11-11-05, 05:04 PM
I wonder how many of the democrats who constantly say they would vote for McCain will drop into this thread. :lol:

I probably wouldn't vote for McCain, but I agree with the broad strokes of what he says here.

classicman2
11-11-05, 05:12 PM
I agree with him that we probably need more troops - depending on how quickly we can train the Iraqi forces; and, how effective they are in their mission.

I disagree with the 'secure area' strategy. That didn't work in Vietnam. I don't see it working in Iraq.

As far as torture - I think it depends a lot on individual definitions of what constitutes torture. Does sleep deprivation constitute torture? I don't believe so, but others seem to think it does. Does the playing of loud music constitute torture? I must admit that I would believe it does if it's rap. ;) Does showing a prisoner one of his 'comrades' being executed constitute torture? I don't believe so. Others don't agree. Certainly no one can claim isolation constiutes torture.

JasonF
11-11-05, 05:42 PM
I agree that McCain is wrong about the "Secure Area" strategy, and I should have pointed that out when I said I agreed with the broad strokes of what he said.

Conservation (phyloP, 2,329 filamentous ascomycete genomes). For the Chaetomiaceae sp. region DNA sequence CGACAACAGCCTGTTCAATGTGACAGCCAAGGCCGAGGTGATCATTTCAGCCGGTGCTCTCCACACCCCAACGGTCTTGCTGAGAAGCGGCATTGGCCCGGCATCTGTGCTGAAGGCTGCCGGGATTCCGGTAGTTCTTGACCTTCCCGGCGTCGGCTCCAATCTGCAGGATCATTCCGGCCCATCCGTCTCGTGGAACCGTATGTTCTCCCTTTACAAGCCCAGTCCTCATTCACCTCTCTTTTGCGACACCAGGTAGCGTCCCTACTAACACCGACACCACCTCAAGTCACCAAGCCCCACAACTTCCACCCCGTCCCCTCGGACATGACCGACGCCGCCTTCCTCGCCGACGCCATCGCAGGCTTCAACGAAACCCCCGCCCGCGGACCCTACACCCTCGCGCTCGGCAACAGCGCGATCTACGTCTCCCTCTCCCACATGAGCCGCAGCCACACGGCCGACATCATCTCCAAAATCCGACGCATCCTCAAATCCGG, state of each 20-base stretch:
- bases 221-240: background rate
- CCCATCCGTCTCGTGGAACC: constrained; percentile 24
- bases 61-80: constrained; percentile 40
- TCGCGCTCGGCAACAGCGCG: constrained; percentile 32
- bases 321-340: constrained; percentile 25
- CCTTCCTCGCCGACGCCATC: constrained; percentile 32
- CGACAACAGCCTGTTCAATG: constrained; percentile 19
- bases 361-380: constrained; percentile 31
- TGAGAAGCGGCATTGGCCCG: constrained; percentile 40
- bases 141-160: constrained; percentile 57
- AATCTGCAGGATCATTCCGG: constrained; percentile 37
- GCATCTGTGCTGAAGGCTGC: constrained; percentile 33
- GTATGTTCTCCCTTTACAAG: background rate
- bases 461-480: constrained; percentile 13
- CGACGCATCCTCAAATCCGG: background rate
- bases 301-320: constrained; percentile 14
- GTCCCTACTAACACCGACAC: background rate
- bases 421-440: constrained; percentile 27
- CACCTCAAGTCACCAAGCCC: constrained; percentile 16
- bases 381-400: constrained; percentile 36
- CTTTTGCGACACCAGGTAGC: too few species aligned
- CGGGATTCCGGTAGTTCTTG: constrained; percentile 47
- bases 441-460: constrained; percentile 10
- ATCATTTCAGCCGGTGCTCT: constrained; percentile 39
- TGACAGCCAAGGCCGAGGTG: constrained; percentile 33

The amendment that was recently introduced in the Senate to ban torture by U.S troops ties the term torture to the Army Field Manual, so it's not as if it would create an open-ended term subject to individual definitions of what constitutes torture.

classicman2
11-11-05, 06:02 PM
Senator Graham (R/SC) seems to be rather influential considering he's been in the Senate for a relatively short period of time.

Of course he was a JAG - I can't remember whether it was Army or Air Force - for a considerable length of time.

I wish his Republican colleagues in the House were more like Senator Graham.

JasonF
11-11-05, 06:08 PM
Of course he was a JAG - I can't remember whether it was Army or Air Force - for a considerable length of time.

Air Force. 6 years active duty (1982-1988); since then, he's been in the Air Force reserves and/or the South Carolina Air National Guard. He was called up and served in the first Gulf War.

Lord Rick
11-11-05, 06:52 PM
I wish his Republican colleagues in the House were more like Senator Graham.

You mean gay?

Actually, that would probably help.

:lol: